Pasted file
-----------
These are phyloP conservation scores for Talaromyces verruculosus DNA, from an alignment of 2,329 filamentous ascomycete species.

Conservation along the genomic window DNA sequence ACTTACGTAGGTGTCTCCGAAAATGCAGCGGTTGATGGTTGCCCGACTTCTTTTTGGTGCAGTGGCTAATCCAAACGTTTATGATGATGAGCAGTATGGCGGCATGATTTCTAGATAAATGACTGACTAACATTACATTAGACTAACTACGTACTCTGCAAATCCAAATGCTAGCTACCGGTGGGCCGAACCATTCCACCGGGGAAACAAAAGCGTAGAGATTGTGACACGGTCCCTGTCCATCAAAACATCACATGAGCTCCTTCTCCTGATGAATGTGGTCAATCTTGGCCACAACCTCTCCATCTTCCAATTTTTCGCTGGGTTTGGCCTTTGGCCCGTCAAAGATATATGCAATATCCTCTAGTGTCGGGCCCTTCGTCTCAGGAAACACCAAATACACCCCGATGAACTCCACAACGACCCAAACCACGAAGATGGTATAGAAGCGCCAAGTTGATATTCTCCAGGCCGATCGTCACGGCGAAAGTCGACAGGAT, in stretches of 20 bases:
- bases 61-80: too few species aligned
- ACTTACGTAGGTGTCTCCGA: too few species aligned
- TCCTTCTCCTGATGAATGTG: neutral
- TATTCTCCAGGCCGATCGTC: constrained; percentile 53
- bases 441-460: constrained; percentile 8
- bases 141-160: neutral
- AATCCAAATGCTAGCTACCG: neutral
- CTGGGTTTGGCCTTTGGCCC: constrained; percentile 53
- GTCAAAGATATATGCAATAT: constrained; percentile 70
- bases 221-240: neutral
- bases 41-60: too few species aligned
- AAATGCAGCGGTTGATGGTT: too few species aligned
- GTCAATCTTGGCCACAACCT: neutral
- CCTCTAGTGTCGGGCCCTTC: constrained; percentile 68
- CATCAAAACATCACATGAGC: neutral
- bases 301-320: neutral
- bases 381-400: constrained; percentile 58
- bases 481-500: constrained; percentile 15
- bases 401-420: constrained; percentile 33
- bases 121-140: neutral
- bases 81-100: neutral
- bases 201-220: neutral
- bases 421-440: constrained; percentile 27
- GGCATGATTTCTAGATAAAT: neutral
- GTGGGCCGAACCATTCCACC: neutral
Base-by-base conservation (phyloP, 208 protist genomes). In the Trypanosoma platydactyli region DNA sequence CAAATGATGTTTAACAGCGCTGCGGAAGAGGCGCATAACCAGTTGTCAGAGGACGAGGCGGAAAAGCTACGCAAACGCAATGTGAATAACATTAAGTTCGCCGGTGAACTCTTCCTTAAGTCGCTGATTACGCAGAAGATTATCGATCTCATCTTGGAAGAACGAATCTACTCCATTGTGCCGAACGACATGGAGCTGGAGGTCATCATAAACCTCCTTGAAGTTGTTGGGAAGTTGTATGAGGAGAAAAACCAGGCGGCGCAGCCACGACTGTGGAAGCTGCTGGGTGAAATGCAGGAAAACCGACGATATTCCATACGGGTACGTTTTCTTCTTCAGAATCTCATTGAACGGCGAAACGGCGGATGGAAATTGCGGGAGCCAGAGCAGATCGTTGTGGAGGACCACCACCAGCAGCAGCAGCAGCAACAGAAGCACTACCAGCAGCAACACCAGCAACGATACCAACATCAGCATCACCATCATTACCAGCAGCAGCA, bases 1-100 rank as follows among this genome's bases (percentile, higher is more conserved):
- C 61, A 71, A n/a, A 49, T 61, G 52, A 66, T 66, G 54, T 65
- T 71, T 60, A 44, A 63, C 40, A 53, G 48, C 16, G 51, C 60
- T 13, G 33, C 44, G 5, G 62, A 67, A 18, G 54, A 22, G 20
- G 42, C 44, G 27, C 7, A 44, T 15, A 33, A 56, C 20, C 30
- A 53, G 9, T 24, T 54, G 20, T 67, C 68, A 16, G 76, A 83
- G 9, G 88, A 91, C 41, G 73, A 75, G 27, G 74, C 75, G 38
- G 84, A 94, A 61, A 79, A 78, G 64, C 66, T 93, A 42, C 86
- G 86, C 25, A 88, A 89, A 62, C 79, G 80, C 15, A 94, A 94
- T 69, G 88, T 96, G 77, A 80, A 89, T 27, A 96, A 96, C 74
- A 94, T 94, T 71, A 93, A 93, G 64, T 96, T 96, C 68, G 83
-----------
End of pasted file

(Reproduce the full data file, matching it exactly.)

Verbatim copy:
These are phyloP conservation scores for Talaromyces verruculosus DNA, from an alignment of 2,329 filamentous ascomycete species.

Conservation along the genomic window DNA sequence ACTTACGTAGGTGTCTCCGAAAATGCAGCGGTTGATGGTTGCCCGACTTCTTTTTGGTGCAGTGGCTAATCCAAACGTTTATGATGATGAGCAGTATGGCGGCATGATTTCTAGATAAATGACTGACTAACATTACATTAGACTAACTACGTACTCTGCAAATCCAAATGCTAGCTACCGGTGGGCCGAACCATTCCACCGGGGAAACAAAAGCGTAGAGATTGTGACACGGTCCCTGTCCATCAAAACATCACATGAGCTCCTTCTCCTGATGAATGTGGTCAATCTTGGCCACAACCTCTCCATCTTCCAATTTTTCGCTGGGTTTGGCCTTTGGCCCGTCAAAGATATATGCAATATCCTCTAGTGTCGGGCCCTTCGTCTCAGGAAACACCAAATACACCCCGATGAACTCCACAACGACCCAAACCACGAAGATGGTATAGAAGCGCCAAGTTGATATTCTCCAGGCCGATCGTCACGGCGAAAGTCGACAGGAT, in stretches of 20 bases:
- bases 61-80: too few species aligned
- ACTTACGTAGGTGTCTCCGA: too few species aligned
- TCCTTCTCCTGATGAATGTG: neutral
- TATTCTCCAGGCCGATCGTC: constrained; percentile 53
- bases 441-460: constrained; percentile 8
- bases 141-160: neutral
- AATCCAAATGCTAGCTACCG: neutral
- CTGGGTTTGGCCTTTGGCCC: constrained; percentile 53
- GTCAAAGATATATGCAATAT: constrained; percentile 70
- bases 221-240: neutral
- bases 41-60: too few species aligned
- AAATGCAGCGGTTGATGGTT: too few species aligned
- GTCAATCTTGGCCACAACCT: neutral
- CCTCTAGTGTCGGGCCCTTC: constrained; percentile 68
- CATCAAAACATCACATGAGC: neutral
- bases 301-320: neutral
- bases 381-400: constrained; percentile 58
- bases 481-500: constrained; percentile 15
- bases 401-420: constrained; percentile 33
- bases 121-140: neutral
- bases 81-100: neutral
- bases 201-220: neutral
- bases 421-440: constrained; percentile 27
- GGCATGATTTCTAGATAAAT: neutral
- GTGGGCCGAACCATTCCACC: neutral
Base-by-base conservation (phyloP, 208 protist genomes). In the Trypanosoma platydactyli region DNA sequence CAAATGATGTTTAACAGCGCTGCGGAAGAGGCGCATAACCAGTTGTCAGAGGACGAGGCGGAAAAGCTACGCAAACGCAATGTGAATAACATTAAGTTCGCCGGTGAACTCTTCCTTAAGTCGCTGATTACGCAGAAGATTATCGATCTCATCTTGGAAGAACGAATCTACTCCATTGTGCCGAACGACATGGAGCTGGAGGTCATCATAAACCTCCTTGAAGTTGTTGGGAAGTTGTATGAGGAGAAAAACCAGGCGGCGCAGCCACGACTGTGGAAGCTGCTGGGTGAAATGCAGGAAAACCGACGATATTCCATACGGGTACGTTTTCTTCTTCAGAATCTCATTGAACGGCGAAACGGCGGATGGAAATTGCGGGAGCCAGAGCAGATCGTTGTGGAGGACCACCACCAGCAGCAGCAGCAGCAACAGAAGCACTACCAGCAGCAACACCAGCAACGATACCAACATCAGCATCACCATCATTACCAGCAGCAGCA, bases 1-100 rank as follows among this genome's bases (percentile, higher is more conserved):
- C 61, A 71, A n/a, A 49, T 61, G 52, A 66, T 66, G 54, T 65
- T 71, T 60, A 44, A 63, C 40, A 53, G 48, C 16, G 51, C 60
- T 13, G 33, C 44, G 5, G 62, A 67, A 18, G 54, A 22, G 20
- G 42, C 44, G 27, C 7, A 44, T 15, A 33, A 56, C 20, C 30
- A 53, G 9, T 24, T 54, G 20, T 67, C 68, A 16, G 76, A 83
- G 9, G 88, A 91, C 41, G 73, A 75, G 27, G 74, C 75, G 38
- G 84, A 94, A 61, A 79, A 78, G 64, C 66, T 93, A 42, C 86
- G 86, C 25, A 88, A 89, A 62, C 79, G 80, C 15, A 94, A 94
- T 69, G 88, T 96, G 77, A 80, A 89, T 27, A 96, A 96, C 74
- A 94, T 94, T 71, A 93, A 93, G 64, T 96, T 96, C 68, G 83